Mycorrhizal fungi are essential for the germination of orchid seeds. However, the specificity of orchids for their mycorrhizal fungi and the effects of the fungi on orchid growth are controversial. Mycorrhizal fungi have been studied in some temperate and tropical, epiphytic orchids, but the symbionts of tropical, terrestrial orchids are still unknown. Here we study diversity, specificity and function of mycorrhizal fungi in Vanilla, a pantropical genus that is both terrestrial and epiphytic. Mycorrhizal roots were collected from four Vanilla species in Puerto Rico, Costa Rica and Cuba. Cultured and uncultured mycorrhizal fungi were identified by sequencing the internal transcribed spacer region of nuclear rDNA (nrITS) and part of the mitochondrial ribosomal large subunit (mtLSU), and by counting number of nuclei in hyphae. Vanilla spp. were associated with a wide range of mycorrhizal fungi: Ceratobasidium, Thanatephorus and Tulasnella. Related fungi were found in different species of Vanilla, although at different relative frequencies. Ceratobasidium was more common in roots in soil and Tulasnella was more common in roots on tree bark, but several clades of fungi included strains from both substrates. Relative frequencies of genera of mycorrhizal fungi differed significantly between cultured fungi and those detected by direct amplification. Ceratobasidium and Tulasnella were tested for effects on seed germination of Vanilla and effects on growth of Vanilla and Dendrobium plants. We found significant differences among fungi in effects on seed germination and plant growth. Effects of mycorrhizal fungi on Vanilla and Dendrobium were similar: a clade of Ceratobasidium had a consistently positive effect on plant growth and seed germination. This clade has potential use in germination and propagation of orchids. Results confirmed that a single orchid species can be associated with several mycorrhizal fungi with different functional consequences for the plant.
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We reassessed the circumscription of the cantharelloid clade and identified monophyletic groups by using nLSU, nSSU, mtSSU and RPB2 sequence data. Results agreed with earlier studies that placed the genera Cantharellus, Craterellus, Hydnum, Clavulina, Membranomyces, Multiclavula, Sistotrema, Botryobasidium and the family Ceratobasidiaceae in that clade. Phylogenetic analyses support monophyly of all genera except Sistotrema, which was highly polyphyletic. Strongly supported monophyletic groups were: (i) Cantharellus-Craterellus, Hydnum, and the Sistotrema confluens group; (ii) Clavulina-Membranomyces and the S. brinkmannii-oblongisporum group, with Multiclavula being possibly sister of that clade; (iii) the Sistotrema eximum-octosporum group; (iv) Sistotrema adnatum and S. coronilla. Positions of Sistotrema raduloides and S. athelioides were unresolved, as were basal relationships. Botryobasidium was well supported as the sister taxon of all the above taxa, while Ceratobasidiaceae was the most basal lineage. The relationship between Tulasnella and members of the cantharelloid clade will require further scrutiny, although there is cumulative evidence that they are probably sister groups. The rates of molecular evolution of both the large and small nuclear ribosomal RNA genes (nuc-rDNA) are much higher in Cantharellus, Craterellus and Tulasnella than in the other cantharelloid taxa, and analyses of nuc-rDNA sequences strongly placed Tulasnella close to Cantharellus-Craterellus. In contrast analyses with RPB2 and mtSSU sequences placed Tulasnella at the base of the cantharelloid clade. Our attempt to reconstruct a “supertree” from tree topologies resulting from separate analyses that avoided phylogenetic reconstruction problems associated with missing data and/or unalignable sequences proved unsuccessful.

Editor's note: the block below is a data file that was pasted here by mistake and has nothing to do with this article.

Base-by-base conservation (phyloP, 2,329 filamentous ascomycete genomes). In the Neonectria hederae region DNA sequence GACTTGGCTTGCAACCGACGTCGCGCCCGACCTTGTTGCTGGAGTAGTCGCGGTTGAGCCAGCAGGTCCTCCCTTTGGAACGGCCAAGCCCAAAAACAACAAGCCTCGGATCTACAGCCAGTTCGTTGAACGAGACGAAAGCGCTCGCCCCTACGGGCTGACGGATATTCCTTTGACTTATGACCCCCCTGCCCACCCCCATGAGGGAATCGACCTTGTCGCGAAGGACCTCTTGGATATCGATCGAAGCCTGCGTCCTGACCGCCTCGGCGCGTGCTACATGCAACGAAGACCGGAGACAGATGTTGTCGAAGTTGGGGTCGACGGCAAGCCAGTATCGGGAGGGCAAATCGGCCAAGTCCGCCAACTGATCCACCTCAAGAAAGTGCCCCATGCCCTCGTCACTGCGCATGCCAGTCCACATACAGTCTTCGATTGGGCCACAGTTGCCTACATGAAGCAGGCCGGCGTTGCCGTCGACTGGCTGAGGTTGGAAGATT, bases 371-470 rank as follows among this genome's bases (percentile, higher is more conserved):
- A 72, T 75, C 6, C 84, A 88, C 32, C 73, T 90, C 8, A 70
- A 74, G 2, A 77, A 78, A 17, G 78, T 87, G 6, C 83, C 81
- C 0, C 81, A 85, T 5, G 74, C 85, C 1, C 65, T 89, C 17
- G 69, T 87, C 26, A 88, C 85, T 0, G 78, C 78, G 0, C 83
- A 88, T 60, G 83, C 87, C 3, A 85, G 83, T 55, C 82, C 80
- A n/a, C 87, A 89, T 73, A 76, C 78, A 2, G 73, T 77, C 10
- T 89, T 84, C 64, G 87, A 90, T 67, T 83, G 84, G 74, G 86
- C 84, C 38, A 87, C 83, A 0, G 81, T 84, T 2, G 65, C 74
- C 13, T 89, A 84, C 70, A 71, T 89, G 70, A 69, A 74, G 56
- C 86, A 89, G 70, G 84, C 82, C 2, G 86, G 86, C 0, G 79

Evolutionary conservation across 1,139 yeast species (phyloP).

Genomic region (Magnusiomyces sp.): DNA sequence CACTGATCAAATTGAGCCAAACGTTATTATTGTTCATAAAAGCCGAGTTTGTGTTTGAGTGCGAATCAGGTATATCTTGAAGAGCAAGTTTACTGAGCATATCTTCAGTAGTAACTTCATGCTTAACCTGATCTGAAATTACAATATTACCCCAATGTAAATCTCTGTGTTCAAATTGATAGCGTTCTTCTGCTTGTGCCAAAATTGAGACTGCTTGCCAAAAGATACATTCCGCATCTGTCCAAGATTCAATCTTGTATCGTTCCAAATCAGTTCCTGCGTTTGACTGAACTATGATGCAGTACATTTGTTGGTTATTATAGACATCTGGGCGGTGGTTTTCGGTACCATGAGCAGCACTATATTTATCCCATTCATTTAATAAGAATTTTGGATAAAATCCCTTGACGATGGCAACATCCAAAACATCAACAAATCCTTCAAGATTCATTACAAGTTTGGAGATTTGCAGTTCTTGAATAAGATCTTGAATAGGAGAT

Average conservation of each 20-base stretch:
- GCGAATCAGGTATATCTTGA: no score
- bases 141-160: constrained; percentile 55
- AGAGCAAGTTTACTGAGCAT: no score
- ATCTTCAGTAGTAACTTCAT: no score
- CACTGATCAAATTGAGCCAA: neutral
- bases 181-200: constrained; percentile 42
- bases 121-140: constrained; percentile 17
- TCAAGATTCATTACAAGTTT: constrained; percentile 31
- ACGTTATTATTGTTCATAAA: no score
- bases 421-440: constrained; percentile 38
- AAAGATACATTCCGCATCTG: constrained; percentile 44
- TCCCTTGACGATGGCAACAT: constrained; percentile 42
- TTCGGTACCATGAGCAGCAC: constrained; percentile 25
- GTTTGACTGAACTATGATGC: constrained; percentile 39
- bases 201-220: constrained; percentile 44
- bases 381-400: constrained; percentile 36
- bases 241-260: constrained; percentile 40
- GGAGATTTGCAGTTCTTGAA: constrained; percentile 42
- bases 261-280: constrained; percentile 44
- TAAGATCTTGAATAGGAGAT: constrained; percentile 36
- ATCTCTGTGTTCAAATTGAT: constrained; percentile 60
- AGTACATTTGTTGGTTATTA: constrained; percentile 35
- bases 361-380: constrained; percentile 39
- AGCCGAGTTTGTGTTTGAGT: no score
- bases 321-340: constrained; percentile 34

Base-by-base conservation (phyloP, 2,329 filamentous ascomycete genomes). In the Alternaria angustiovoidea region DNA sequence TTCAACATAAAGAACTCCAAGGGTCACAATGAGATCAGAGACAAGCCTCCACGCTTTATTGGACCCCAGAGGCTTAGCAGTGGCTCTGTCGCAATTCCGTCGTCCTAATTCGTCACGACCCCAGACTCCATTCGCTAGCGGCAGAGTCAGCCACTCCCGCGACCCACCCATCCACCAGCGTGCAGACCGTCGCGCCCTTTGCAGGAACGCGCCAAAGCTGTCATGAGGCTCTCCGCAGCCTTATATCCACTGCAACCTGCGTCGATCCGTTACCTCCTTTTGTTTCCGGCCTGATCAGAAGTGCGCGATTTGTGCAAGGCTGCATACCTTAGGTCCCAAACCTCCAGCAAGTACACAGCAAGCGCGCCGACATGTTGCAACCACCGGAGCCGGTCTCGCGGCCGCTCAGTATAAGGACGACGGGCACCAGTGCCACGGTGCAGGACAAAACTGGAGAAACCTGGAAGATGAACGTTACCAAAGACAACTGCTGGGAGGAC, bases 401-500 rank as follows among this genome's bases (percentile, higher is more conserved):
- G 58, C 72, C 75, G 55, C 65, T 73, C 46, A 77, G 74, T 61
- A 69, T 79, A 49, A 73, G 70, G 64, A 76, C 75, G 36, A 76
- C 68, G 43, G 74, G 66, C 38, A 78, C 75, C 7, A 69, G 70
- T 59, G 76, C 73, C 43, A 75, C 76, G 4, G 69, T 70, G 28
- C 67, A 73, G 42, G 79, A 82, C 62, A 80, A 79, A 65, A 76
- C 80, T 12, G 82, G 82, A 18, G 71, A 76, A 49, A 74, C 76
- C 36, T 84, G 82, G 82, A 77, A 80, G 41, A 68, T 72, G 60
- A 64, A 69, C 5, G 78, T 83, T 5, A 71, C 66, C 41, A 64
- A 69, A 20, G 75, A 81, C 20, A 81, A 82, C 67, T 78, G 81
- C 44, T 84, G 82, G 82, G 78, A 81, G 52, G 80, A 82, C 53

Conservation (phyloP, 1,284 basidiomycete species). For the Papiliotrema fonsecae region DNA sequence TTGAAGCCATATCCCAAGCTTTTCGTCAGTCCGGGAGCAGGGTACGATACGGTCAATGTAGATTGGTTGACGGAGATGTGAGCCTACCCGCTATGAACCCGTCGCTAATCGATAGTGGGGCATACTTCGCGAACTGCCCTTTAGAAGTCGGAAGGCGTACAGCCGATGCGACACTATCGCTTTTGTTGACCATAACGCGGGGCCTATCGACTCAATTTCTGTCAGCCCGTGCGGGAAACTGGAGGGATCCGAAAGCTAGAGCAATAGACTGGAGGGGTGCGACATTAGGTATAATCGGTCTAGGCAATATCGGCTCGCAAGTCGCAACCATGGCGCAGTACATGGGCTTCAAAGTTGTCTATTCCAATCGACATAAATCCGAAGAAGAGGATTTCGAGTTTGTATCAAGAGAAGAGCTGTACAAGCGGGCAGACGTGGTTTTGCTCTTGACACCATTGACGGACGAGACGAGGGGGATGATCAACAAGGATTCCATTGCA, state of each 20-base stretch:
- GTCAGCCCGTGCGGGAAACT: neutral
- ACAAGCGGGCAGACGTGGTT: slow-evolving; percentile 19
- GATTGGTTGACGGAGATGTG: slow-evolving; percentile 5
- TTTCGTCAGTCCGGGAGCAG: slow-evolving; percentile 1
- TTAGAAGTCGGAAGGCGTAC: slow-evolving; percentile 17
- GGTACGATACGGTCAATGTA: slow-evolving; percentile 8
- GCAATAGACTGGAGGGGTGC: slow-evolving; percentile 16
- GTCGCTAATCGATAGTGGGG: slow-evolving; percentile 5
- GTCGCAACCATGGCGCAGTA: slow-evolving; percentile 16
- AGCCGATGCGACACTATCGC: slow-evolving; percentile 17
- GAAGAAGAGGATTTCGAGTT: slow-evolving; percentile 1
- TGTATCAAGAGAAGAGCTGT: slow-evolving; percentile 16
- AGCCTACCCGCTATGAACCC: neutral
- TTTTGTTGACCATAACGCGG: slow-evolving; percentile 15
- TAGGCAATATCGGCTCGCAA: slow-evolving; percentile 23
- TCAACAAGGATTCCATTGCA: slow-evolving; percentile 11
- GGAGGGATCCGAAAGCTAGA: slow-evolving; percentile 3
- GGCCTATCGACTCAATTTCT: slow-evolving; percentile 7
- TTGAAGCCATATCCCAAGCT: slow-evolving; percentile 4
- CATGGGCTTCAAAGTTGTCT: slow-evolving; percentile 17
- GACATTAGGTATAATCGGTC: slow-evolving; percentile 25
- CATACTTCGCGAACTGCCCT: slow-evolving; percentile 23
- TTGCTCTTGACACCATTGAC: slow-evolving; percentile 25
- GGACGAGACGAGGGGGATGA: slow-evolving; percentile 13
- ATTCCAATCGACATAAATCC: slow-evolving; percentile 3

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The phylogenetic relationships of anastomosis groups (AG) of Rhizoctonia associated with Ceratobasidium and Thanatephorus teleomorphs were determined by cladistic analyses of internal transcribed spacer (ITS) and 28S large subunit (LSU) regions of nuclear-encoded ribosomal DNA (rDNA). Combined analyses of ITS and LSU rDNA sequences from 41 isolates representing 28 AG of Ceratobasidium and Thanatephorus supported at least 12 monophyletic groupings within Ceratobasidium and Thanatephorus. There was strong support for separation of Ceratobasidium and Thanatephorus, however, six sequences representing different AG of Ceratobasidium grouped with certain sequences within the Thanatephorus clade. Phylogenetic analysis of ITS sequence data from 122 isolates revealed 31 genetically distinct groups from Thanatephorus (21 groups) and Ceratobasidium (10 groups) that corresponded well with previously recognized AG or AG subgroups. Although phylogenetic analysis of ITS sequences provided evidence that several AG of Ceratobasidium may be more closely related with some AG from Thanatephorus, these relationships were not as strongly supported by bootstrap analysis.
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Plant disease epidemiology is a dynamic science that forms an essential part of the study of plant pathology. This book brings together a team of 35 international experts. Each chapter deals with an essential component of the subject and allows the reader to fully understand how each exerts its influence on the progress of pathogen populations in plant populations over a defined time scale. Since the first edition of the text was published in 1998, many new developments have occurred in the subjects covered, particularly molecular diagnostics, modelling, fungicide resistance and information technology. The second edition of the book is a comprehensive text on all aspects of plant disease epidemiology that should serve as an invaluable reference work for those involved in this fascinating science of crop plants.
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An understanding of the mineral nutrition of plants is of fundamental importance in both basic and applied plant sciences. The Second Edition of this book retains the aim of the first in presenting the principles of mineral nutrition in the light of current advances. This volume retains the structure of the first edition, being divided into two parts: Nutritional Physiology and Soil-Plant Relationships. In Part I, more emphasis has been placed on root-shoot interactions, stress physiology, water relations, and functions of micronutrients. In view of the worldwide increasing interest in plant-soil interactions, Part II has been considerably altered and extended, particularly on the effects of external and interal factors on root growth and chapter 15 on the root-soil interface. The second edition will be invaluable to both advanced students and researchers.
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This is a large and expensive book. Free copies are not available for distribution. Please do not ask. It can be purchased from Zip Publishing (info@zippublishing.com). This illustrated reference work provided a detailed scientific approach to orchid biology. There are 15 chapters: history (in Asia, Africa, Europe, New Guinea and Australia), including the history of the discovery of orchid reproduction; classification and naming of orchids; evolution of the Orchidaceae, and of plant parts individually; cytology; physiology; phytochemistry; morphology; anatomy; mycorrhiza (including orchid-fungus specificity, seed germination and root characteristics); pollination (with attention to attractants and pollinators); embryology; reproduction (including reproduction through seeds, germination, and sexual and asexual propagation); heredity and breeding; ecology (with an account of the habitats in which orchids exist, as well as notes on climate, carbon fixation, seed dispersal and conservation); and commercial and ethnobotanical uses. Each chapter has a bibliography. -J.W.Cooper This a book. The author cannot send copies. It is available for purchase at www.amazon.com. -Joseph Arditti